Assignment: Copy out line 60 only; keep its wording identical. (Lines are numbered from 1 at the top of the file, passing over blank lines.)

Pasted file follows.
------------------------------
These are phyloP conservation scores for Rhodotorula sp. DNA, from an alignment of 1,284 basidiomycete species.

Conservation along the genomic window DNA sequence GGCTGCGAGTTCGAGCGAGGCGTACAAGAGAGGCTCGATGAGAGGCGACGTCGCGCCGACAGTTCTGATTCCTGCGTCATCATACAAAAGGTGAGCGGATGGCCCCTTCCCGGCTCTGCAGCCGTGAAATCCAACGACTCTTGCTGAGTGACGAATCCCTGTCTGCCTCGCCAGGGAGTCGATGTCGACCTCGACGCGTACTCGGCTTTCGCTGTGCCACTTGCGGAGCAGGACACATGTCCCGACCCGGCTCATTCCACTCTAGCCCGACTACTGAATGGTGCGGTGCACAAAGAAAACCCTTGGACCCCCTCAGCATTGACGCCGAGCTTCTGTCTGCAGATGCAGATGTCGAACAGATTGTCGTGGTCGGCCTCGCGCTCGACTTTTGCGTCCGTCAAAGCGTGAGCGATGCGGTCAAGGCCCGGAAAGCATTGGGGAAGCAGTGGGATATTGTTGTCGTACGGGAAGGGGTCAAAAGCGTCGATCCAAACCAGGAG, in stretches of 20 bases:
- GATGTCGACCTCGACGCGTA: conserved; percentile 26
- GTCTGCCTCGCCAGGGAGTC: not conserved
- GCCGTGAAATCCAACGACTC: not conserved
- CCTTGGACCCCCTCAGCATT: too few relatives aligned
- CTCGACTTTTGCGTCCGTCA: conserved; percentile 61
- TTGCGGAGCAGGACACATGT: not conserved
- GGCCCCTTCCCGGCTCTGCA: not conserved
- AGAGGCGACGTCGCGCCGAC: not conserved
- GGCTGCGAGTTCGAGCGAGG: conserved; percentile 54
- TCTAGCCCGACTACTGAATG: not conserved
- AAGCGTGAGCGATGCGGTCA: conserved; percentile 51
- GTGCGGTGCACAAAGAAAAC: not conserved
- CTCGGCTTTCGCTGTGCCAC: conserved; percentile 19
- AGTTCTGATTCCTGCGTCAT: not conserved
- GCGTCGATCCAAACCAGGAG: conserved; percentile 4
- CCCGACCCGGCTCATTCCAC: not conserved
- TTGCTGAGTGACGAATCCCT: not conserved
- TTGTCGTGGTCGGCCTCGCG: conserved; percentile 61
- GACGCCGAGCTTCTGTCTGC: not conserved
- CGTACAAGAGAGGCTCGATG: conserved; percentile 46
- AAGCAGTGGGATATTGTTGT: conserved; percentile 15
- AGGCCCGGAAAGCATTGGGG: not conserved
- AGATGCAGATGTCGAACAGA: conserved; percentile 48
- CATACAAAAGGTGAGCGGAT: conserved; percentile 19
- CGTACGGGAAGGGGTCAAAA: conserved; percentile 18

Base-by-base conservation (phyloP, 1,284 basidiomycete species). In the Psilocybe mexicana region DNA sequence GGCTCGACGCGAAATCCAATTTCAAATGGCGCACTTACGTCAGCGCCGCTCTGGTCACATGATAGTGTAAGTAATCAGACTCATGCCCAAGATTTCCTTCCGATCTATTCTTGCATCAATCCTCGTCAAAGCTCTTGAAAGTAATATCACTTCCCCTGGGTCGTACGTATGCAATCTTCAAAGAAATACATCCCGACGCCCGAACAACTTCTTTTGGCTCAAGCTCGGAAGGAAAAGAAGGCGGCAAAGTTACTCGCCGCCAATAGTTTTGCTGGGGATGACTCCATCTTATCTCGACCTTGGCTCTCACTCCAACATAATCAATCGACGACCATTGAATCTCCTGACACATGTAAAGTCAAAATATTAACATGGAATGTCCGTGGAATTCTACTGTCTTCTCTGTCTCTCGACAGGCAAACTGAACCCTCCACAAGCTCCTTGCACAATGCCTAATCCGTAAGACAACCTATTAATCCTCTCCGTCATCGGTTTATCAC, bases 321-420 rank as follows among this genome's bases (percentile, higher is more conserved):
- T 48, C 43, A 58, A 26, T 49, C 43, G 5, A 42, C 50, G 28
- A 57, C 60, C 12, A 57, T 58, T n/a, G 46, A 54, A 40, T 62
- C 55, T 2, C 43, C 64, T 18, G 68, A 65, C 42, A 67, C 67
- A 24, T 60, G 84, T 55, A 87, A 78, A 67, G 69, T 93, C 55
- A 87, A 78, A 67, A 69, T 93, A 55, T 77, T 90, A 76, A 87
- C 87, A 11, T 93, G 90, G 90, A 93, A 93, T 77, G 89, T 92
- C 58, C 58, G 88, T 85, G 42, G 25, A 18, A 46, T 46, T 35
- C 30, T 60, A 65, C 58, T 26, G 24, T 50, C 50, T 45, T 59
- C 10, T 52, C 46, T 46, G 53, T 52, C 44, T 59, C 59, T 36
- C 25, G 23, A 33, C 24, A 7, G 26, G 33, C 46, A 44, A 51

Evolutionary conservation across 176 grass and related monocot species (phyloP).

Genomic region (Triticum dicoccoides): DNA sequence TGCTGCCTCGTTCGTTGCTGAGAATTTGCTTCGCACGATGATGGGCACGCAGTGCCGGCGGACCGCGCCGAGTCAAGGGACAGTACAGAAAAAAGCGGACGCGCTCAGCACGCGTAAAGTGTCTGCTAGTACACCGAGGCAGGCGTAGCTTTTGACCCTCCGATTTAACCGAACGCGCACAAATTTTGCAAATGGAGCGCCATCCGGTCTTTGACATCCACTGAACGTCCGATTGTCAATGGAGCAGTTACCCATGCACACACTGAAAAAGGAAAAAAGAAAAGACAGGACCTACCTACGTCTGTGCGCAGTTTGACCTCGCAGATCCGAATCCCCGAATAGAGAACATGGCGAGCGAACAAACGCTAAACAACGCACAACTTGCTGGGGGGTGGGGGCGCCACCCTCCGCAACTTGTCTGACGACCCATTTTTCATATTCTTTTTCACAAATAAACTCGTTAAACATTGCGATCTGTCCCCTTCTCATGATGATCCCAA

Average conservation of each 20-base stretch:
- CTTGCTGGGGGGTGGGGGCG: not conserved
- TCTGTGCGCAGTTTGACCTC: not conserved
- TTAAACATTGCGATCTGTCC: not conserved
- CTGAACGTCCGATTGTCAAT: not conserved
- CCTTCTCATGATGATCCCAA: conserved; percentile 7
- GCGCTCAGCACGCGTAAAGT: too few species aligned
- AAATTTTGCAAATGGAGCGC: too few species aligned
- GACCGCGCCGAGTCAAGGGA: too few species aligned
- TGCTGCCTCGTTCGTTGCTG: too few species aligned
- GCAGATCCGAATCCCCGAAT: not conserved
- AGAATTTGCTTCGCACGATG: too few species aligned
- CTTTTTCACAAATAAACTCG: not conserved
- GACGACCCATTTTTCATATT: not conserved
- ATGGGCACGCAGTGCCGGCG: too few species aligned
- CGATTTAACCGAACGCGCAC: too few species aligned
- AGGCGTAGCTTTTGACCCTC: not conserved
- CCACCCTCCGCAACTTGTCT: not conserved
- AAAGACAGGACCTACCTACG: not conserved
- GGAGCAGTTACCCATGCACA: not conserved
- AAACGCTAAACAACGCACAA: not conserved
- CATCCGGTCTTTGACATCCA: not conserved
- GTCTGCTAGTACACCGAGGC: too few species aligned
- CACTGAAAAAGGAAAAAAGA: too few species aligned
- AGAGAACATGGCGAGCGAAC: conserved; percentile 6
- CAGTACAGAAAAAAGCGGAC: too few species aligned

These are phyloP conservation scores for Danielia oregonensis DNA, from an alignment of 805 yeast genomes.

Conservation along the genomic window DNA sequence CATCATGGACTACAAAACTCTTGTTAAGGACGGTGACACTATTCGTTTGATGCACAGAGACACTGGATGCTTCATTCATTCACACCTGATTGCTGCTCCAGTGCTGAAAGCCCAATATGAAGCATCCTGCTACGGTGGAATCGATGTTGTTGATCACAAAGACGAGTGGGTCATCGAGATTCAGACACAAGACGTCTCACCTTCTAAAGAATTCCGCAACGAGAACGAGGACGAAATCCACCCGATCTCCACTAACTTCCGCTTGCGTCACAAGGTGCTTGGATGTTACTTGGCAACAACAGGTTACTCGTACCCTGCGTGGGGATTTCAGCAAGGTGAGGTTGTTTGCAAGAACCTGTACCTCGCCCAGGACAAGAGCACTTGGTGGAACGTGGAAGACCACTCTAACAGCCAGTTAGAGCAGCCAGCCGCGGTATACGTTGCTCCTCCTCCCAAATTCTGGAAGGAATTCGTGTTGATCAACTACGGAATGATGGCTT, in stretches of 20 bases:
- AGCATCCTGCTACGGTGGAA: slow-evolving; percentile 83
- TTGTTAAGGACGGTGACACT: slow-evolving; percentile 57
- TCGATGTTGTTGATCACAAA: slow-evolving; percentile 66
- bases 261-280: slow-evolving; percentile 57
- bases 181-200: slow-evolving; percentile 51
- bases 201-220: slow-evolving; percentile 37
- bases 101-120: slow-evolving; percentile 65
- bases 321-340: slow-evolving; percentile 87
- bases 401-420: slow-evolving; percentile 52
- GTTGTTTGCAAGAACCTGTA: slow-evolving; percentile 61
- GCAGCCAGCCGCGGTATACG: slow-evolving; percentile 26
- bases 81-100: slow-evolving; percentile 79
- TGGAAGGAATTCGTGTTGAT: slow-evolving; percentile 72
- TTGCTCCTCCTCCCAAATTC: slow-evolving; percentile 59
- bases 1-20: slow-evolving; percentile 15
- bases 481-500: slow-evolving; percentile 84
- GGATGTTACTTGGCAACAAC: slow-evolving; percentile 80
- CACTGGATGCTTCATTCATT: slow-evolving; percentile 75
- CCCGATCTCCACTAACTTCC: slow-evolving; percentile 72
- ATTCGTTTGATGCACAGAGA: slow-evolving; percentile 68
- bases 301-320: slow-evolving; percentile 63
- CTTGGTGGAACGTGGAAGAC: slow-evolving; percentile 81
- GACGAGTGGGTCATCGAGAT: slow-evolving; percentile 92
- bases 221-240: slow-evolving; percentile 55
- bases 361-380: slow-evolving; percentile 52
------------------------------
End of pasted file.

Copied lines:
- GGAGCAGTTACCCATGCACA: not conserved